I was always interested in trying to find a way to get a practical monster into a project of mine.—Lindsay Thomas Robinson
Another influence is the David Lynch movie Eraserhead, in particular how the soundscape in the film creates this oppressive feeling. So in the edit, taking the approach of building a sound bed of atmosphere with sparse music cues in key moments really helped to sell the idea that where this guy has ended up probably isn’t going to end well for him.
Lastly, this is my first narrative short film and my first opportunity to really work with the pacing of a film. The other films I have made so far are music videos and a documentary web series; with those kinds of projects, there isn’t a lot of room to slow the pacing down. Michael Haneke and Yasujirō Ozu’s films are not afraid to linger on a shot for a long time if necessary, and after seeing their films for the first time I learned how effective not cutting to another shot can be. This short doesn’t feature shots anywhere near how long some of their shots are, however slowing things down and lingering longer than I would have previously was a lot of fun.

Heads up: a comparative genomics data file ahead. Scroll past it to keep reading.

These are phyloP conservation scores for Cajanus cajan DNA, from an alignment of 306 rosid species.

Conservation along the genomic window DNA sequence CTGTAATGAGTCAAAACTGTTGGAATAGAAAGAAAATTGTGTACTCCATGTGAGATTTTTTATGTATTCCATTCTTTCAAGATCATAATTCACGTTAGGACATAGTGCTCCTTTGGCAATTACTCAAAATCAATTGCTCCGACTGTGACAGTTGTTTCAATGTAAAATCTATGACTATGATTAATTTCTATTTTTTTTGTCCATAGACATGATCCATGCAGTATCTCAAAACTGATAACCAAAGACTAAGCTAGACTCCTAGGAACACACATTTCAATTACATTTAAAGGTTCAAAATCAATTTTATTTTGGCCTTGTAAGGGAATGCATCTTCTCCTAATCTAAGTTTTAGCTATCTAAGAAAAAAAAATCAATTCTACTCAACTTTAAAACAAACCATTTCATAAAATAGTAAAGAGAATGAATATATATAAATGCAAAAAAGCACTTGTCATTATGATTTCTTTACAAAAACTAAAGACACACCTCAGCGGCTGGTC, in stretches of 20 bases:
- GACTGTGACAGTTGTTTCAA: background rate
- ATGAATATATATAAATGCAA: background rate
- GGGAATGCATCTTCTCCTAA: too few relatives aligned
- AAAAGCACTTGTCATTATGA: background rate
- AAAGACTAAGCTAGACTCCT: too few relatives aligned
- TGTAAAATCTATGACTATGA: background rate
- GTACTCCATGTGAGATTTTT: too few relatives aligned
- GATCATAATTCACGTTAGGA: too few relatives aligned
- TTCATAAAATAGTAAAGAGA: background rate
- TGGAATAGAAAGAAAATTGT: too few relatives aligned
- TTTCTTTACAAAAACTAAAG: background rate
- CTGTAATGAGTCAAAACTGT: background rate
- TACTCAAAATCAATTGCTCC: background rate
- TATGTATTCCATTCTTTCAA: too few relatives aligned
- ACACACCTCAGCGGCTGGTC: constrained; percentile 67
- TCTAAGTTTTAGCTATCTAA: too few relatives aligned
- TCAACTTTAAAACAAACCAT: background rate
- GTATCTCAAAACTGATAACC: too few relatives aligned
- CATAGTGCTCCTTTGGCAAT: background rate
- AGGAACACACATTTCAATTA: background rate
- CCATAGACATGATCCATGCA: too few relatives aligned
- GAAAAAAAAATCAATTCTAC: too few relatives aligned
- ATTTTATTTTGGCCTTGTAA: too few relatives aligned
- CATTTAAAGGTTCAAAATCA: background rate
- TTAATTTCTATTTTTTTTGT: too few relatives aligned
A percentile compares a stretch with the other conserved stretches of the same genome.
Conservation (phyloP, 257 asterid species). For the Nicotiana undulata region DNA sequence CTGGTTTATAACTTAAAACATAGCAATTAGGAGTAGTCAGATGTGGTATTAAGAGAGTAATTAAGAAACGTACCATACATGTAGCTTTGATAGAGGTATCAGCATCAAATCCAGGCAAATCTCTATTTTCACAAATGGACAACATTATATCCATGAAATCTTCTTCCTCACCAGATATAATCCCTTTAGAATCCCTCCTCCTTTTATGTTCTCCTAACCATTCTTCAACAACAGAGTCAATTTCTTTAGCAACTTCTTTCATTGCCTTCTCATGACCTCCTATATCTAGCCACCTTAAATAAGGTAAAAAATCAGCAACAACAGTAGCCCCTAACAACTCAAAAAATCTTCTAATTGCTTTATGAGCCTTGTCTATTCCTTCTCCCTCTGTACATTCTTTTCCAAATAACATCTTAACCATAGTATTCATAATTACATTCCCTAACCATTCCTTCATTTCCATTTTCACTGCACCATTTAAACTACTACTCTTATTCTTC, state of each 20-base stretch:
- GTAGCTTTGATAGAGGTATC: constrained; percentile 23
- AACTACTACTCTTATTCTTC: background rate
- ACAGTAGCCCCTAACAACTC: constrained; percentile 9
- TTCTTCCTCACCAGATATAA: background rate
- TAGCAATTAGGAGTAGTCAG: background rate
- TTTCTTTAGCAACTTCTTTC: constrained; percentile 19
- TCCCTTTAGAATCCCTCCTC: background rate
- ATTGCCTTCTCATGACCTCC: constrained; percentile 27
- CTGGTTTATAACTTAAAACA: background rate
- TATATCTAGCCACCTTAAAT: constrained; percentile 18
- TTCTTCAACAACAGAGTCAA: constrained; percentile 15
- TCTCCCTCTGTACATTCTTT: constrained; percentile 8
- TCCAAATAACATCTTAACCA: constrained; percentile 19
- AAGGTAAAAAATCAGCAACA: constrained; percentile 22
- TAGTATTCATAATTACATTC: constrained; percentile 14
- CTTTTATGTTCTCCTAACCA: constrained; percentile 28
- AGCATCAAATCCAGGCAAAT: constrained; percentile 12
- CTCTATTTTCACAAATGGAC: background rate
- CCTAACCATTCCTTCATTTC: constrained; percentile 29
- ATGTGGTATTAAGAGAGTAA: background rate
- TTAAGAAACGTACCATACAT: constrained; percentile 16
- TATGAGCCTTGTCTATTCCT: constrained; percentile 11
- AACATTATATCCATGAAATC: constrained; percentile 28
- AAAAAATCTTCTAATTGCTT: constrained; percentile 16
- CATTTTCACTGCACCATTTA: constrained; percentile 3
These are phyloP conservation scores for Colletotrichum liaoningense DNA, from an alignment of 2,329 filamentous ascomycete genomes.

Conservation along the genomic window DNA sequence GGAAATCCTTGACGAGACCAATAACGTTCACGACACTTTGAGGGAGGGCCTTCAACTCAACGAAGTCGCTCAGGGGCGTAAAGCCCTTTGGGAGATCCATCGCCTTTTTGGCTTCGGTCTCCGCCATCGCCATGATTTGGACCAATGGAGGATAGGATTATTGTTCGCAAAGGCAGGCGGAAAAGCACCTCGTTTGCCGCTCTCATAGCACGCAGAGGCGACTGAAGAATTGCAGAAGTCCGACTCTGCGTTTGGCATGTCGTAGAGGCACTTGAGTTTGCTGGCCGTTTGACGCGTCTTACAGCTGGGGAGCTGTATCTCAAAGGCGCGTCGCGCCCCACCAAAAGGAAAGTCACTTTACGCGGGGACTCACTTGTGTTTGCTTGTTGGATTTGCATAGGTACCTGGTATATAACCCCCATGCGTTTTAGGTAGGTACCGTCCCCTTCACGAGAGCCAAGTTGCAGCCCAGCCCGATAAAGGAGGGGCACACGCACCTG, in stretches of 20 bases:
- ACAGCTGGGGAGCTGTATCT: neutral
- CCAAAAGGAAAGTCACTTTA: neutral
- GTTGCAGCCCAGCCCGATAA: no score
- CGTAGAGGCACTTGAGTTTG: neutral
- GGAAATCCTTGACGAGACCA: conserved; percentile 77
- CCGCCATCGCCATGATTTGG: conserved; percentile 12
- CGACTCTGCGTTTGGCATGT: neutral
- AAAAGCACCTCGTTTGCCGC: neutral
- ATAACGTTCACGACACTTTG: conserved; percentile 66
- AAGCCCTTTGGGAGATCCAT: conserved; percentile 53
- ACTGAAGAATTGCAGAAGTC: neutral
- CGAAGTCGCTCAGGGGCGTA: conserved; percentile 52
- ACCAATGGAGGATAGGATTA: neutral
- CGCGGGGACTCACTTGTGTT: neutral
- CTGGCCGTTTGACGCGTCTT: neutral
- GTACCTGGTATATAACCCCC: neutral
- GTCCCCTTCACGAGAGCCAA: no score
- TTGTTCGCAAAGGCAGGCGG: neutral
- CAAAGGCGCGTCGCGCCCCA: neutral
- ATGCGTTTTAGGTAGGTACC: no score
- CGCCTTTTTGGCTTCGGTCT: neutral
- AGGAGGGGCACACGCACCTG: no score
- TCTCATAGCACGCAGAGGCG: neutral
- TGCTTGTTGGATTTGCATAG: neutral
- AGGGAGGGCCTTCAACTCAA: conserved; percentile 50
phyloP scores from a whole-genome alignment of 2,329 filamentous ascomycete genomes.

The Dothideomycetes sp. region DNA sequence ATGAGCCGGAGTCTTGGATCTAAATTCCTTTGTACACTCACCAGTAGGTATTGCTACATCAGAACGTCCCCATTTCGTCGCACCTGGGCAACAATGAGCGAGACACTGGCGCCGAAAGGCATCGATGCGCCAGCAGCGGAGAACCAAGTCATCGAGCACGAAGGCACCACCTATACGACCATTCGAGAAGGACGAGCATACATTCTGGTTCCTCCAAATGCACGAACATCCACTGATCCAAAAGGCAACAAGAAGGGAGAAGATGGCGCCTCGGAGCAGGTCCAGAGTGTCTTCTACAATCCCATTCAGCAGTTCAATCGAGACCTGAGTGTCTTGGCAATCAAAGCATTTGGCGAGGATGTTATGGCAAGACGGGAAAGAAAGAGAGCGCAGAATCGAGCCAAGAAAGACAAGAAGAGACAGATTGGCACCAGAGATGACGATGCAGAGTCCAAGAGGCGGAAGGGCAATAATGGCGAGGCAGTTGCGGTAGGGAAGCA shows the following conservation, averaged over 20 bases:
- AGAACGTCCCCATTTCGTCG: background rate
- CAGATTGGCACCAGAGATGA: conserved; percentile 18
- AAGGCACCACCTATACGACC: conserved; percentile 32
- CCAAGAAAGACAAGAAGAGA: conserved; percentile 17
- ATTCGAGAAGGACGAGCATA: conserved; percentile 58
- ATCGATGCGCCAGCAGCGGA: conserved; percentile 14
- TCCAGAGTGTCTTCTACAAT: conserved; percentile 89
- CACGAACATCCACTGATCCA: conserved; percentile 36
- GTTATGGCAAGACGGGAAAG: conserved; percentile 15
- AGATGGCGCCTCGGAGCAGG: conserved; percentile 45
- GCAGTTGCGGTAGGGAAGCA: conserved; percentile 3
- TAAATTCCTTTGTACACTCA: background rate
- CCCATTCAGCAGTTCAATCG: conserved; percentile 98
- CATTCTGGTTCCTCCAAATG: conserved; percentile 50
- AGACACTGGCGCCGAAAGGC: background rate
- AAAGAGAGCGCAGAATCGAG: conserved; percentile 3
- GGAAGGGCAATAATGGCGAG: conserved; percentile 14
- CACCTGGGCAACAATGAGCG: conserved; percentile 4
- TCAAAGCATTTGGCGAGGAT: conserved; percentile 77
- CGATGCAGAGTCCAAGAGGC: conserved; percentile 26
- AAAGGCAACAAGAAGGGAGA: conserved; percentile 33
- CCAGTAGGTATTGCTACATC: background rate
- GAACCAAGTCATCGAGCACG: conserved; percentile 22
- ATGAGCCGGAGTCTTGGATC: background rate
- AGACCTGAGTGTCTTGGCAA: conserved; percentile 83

Central Dental is set in an emergency dental clinic, with the operating room located in a dark and dingy basement. The setting alone was giving me chills. Tell us about what you were hoping to achieve with the location and how you found it?
For me, this film isn’t necessarily trying to 100% reflect the real world. So I think when making a horror film like this, it is a good opportunity to get as grungy as possible with the locations. It was important to have a beat up and dirty exam room to reinforce the impression that this dental clinic likely isn’t fully up to normal operating standards.